1887
Volume 22, Issue 1
  • ISSN 1387-6740
  • E-ISSN: 1569-9935
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Abstract

This article compares swearing in novels with swearing in everyday talk based on a representative sample of British and American prose fiction and a several large corpora of natural conversation. Swearing allegedly makes fictional dialogue more realistic, but up till now no one has attempted a systematic comparison of fictional and natural conversational swearing. Fiction writers incorporate swearing into their dialogue to delineate characters and to signal emotions, sometimes setting it off from non-swearing talk and commenting on it in various ways. Traditionally, the author’s own voice contained no swearing. By contrast, in conversational narratives, tellers use swearing to obtain the floor, to evaluate action, to mark climaxes and closings, in addition to portraying their characters as swearing. Moreover, in conversation, tellers may hear their listeners swearing along with them, not only to support and evaluate, but also to oppose and even complain about their telling performance.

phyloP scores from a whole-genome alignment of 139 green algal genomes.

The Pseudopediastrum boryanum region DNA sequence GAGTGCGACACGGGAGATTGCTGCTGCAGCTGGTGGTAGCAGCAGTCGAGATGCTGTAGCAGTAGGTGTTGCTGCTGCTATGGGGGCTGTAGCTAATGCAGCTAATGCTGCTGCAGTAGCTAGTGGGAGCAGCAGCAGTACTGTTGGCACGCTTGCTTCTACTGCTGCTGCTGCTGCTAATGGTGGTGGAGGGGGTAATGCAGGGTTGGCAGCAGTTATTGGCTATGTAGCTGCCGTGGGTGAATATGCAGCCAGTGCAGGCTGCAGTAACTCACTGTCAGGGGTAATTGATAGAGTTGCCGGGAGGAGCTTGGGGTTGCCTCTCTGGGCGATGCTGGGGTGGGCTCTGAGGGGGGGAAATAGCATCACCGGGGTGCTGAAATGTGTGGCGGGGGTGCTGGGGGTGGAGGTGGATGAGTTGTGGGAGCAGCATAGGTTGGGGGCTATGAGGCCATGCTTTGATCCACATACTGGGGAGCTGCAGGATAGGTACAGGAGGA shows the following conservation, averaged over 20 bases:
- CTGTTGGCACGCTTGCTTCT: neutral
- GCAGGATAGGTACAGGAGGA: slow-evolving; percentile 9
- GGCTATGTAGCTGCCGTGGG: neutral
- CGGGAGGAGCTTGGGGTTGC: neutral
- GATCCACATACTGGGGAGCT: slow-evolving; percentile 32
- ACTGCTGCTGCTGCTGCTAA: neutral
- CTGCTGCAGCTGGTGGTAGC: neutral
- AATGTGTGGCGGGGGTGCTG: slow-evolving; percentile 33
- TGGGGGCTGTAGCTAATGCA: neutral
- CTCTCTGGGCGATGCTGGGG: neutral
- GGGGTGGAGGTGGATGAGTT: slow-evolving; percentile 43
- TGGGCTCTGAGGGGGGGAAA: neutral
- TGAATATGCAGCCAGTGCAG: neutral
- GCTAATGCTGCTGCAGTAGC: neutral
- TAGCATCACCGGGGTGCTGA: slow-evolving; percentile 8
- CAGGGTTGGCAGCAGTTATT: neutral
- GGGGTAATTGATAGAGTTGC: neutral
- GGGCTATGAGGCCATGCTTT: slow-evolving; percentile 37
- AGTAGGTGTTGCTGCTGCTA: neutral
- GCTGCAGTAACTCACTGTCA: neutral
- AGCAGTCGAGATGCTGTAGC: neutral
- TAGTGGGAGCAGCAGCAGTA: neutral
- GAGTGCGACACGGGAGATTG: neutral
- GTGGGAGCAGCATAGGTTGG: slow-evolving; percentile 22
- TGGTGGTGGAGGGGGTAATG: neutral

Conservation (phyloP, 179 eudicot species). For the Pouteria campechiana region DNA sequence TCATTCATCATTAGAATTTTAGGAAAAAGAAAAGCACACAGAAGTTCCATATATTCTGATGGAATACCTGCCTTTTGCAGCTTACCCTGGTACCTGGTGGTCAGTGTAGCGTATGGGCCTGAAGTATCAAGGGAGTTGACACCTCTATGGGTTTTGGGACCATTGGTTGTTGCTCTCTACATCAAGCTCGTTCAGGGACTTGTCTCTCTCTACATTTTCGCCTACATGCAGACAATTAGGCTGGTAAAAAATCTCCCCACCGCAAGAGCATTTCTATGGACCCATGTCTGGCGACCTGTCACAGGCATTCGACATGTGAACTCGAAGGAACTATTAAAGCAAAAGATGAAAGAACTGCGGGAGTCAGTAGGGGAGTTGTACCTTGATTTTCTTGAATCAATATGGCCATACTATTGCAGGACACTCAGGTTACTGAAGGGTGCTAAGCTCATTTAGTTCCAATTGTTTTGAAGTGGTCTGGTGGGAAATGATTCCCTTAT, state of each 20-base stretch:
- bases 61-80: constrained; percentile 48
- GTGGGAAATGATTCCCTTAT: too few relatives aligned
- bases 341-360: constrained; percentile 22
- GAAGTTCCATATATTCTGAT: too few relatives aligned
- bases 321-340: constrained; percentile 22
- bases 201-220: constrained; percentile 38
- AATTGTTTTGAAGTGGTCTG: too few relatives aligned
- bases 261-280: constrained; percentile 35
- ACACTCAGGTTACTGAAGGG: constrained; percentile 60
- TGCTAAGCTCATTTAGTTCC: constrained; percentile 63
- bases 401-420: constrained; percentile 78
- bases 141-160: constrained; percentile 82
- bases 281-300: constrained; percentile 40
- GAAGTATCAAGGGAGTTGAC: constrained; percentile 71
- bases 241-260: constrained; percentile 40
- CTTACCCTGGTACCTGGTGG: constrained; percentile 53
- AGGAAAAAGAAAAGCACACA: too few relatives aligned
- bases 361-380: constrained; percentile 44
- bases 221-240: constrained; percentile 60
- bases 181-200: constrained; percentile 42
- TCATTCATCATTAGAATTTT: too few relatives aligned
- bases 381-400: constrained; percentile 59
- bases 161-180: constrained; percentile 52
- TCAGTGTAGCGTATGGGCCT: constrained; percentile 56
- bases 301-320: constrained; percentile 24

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/content/journals/10.1075/ni.22.1.03nor
2012-01-01
2018-09-24
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References

http://instance.metastore.ingenta.com/content/journals/10.1075/ni.22.1.03nor
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